“Any time you want support from the other side of the aisle, the other side of the aisle has to have as much time invested into that legislation as the other side, and that goes for verbiage too,” he said. “So, if that’s something that somebody really wants to do, everyone needs to be there at the drafting from start to finish.”
Budget bills cleared their first hurdle Tuesday after a day of arm-twisting and political maneuvering, but problems getting it passed persist.
One Republican in the House voted against every budget bill, while a fiscal hawk in the Senate skipped the appropriations committee in protest after Senate leaders added another Republican to negate her “no” vote.
And still others are determined to vote against the budget, or at least some of its components, in its current form, leaving Republican leaders to cajole and coerce reluctant representatives demanding more or less spending before they can end for the year.
“Budgets are put together with compromises, so this must be a very good budget because we’ve got people mad on both sides,” said Sen. Vince Leach, the Saddlebrooke Republican who serves as vice chair of the Senate appropriations committee.
Rep. Jake Hoffman, R-Queen Creek, who is leading a group ofRepublicans who want additional spending cuts, voted against every budget bill in the House Appropriations committee. However, he said he liked much of what was in the bills and plans to talk with House leaders to find an agreement that will satisfy him and the rest of the holdouts.
“I’m hopeful that Republicans will be able to reach a deal and produce a better budget by the time this comes to the floor,” he said.
Hoffman’s group, which he said represents a quarter of the 31-member House Republican caucus, has said it wants to nix tens of millions of dollars in the budget for road repair, state parks and pay raises for state employees, as well as spending $7.5 million on election issues, including watermarked ballots and future legislative reviews of election results.
Across the mall, there was a conspicuous silence each time the Senate Appropriations committee’s secretary called on Sen. Michelle Ugenti-Ritafor her vote. The Scottsdale Republican stayed away from the Senate today, after GOP leaders responded to her explanation that she couldn’t support the $12.8 billion spending plan as a fiscal conservative by appointing Senate Majority Leader Rick Gray, R-Sun City, to the committee to vote “yes” and cancel out Ugenti-Rita.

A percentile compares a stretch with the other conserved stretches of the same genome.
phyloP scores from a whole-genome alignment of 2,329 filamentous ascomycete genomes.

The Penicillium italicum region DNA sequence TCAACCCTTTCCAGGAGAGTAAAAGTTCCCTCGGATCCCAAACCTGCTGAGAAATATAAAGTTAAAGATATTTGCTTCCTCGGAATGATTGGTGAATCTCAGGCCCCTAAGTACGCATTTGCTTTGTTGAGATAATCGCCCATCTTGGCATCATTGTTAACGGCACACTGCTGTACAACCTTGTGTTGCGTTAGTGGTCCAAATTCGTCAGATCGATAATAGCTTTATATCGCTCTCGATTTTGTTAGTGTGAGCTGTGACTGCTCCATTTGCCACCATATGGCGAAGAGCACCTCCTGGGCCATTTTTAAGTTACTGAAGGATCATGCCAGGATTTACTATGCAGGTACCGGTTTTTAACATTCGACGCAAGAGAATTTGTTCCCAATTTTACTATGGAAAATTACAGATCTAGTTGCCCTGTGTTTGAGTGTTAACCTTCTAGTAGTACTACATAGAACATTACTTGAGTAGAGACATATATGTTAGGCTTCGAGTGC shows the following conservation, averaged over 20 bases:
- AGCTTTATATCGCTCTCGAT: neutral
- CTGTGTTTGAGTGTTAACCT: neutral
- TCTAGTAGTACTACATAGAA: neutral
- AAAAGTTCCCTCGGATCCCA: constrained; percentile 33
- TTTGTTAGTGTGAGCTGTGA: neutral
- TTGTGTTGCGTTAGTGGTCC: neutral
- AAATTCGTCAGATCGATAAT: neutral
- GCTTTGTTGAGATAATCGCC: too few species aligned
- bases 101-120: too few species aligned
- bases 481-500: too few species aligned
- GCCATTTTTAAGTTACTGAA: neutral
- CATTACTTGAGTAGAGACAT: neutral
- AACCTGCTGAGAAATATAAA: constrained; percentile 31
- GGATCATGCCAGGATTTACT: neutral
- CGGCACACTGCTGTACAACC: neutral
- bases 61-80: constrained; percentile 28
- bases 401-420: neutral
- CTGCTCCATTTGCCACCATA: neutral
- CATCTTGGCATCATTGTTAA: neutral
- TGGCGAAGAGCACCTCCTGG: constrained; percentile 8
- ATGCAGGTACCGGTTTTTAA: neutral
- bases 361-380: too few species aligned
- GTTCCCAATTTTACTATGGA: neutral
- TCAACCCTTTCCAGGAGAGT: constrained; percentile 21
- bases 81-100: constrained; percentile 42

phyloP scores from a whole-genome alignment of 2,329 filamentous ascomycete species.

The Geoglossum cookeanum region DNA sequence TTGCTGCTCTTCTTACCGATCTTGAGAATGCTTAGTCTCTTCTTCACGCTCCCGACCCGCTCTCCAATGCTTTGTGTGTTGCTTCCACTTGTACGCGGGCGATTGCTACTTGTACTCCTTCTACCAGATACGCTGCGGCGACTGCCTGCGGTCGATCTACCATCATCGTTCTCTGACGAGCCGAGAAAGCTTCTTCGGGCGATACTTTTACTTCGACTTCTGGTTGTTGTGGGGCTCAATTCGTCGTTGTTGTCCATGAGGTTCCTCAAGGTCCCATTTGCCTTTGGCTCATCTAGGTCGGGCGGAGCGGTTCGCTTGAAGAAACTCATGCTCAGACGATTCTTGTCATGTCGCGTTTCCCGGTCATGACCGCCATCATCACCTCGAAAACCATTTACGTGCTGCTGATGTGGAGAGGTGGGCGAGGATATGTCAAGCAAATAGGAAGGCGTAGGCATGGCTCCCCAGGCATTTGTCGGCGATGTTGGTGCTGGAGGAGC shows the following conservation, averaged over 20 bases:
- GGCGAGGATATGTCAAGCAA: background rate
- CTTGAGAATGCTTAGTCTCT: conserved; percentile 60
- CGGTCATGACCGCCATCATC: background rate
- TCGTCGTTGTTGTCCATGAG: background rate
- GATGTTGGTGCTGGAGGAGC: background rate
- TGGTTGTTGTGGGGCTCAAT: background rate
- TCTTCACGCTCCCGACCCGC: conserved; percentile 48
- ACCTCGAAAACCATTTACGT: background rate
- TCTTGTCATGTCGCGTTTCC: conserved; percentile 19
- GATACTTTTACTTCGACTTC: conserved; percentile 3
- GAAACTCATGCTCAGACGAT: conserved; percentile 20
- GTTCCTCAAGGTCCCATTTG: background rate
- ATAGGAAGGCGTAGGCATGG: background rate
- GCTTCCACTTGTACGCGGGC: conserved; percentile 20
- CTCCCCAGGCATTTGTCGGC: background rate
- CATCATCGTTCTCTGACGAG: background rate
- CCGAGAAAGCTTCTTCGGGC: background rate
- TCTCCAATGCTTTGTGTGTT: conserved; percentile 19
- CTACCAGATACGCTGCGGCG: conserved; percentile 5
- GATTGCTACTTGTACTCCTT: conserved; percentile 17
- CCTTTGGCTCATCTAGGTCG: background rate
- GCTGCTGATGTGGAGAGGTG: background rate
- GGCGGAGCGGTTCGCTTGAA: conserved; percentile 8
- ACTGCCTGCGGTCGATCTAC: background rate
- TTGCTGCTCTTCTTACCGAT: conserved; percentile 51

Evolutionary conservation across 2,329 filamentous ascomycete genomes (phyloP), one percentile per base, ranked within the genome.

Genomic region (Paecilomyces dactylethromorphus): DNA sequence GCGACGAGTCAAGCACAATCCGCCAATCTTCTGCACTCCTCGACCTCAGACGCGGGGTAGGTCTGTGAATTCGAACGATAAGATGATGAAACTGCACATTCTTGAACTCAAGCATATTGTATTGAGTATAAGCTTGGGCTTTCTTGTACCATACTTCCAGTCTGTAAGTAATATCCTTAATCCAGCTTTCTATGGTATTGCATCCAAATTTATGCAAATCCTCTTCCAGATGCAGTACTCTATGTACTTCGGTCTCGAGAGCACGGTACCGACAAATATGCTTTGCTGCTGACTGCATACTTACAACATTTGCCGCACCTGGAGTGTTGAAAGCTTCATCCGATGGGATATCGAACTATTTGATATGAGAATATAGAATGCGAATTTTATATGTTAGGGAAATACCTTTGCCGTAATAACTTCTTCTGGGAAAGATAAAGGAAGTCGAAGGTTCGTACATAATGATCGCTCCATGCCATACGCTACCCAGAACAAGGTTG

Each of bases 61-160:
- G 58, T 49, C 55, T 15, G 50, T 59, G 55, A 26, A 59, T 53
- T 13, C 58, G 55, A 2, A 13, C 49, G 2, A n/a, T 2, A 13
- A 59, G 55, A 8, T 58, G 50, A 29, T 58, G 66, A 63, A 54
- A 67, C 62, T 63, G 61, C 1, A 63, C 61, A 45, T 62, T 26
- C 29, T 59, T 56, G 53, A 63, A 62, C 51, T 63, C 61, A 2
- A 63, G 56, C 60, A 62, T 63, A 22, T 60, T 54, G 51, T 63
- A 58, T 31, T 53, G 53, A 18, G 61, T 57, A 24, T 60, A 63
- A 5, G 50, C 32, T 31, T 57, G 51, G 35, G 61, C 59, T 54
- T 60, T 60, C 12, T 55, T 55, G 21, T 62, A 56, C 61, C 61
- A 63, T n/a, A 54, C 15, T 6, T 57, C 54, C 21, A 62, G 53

Another Senate Republican on the committee, Kelly Townsend of Mesa, threatened to vote against a budget bill that contained policies for K-12 education because it would allow school boards to require students and staff to wear masks.
But after Senate leaders pulled her aside and explained it was too late to amend the bill in committee, Townsend agreed to join fellow Republicans in moving it forward, with a caveat that she will vote against it if it isn’t amended on the floor.
“The final say about what goes on the face of a child should be the parents, not the school board, not the cities, not the county board of supervisors,” Townsend said. “In order for me to vote ‘yes’ for this on the floor, there’s going to have to be an amendment that allows an exemption not only to not wear a mask but not be shamed.”
A plan to cut about $3 billion in taxes in the next three yearsproved particularly testy in both the House and the Senate, as Rep. David Cook, R-Globe, said he won’t vote for it unless he gets his questions about it answered.
“Until I get the answers and I feel comfortable about the people … that I represent in Arizona and this state, I’m not voting for this bill,” he said.
Rep. Joanne Osborne, R-Goodyear, voted to advance the bill out of committee but said she will need to have her questions about how to hold cities harmless answered if she is to support it on the floor.
“Like I said from the beginning, there is a way for us to be able to handle this and do it, and I look forward to that continued discussion,” she said.
Sen. Paul Boyer, a Glendale Republican who has been the leading advocate for cities and towns in discussions of the flat tax, said he asked House and Senate leaders and the governor to meet with the League of Arizona Cities and Towns to discuss ways to protect city budgets, but no one bit. Because cities and towns receive 15% of state income tax revenue under a decades-old agreement that barred municipalities from enacting their own local income taxes, any cut to state income taxes will also affect cities.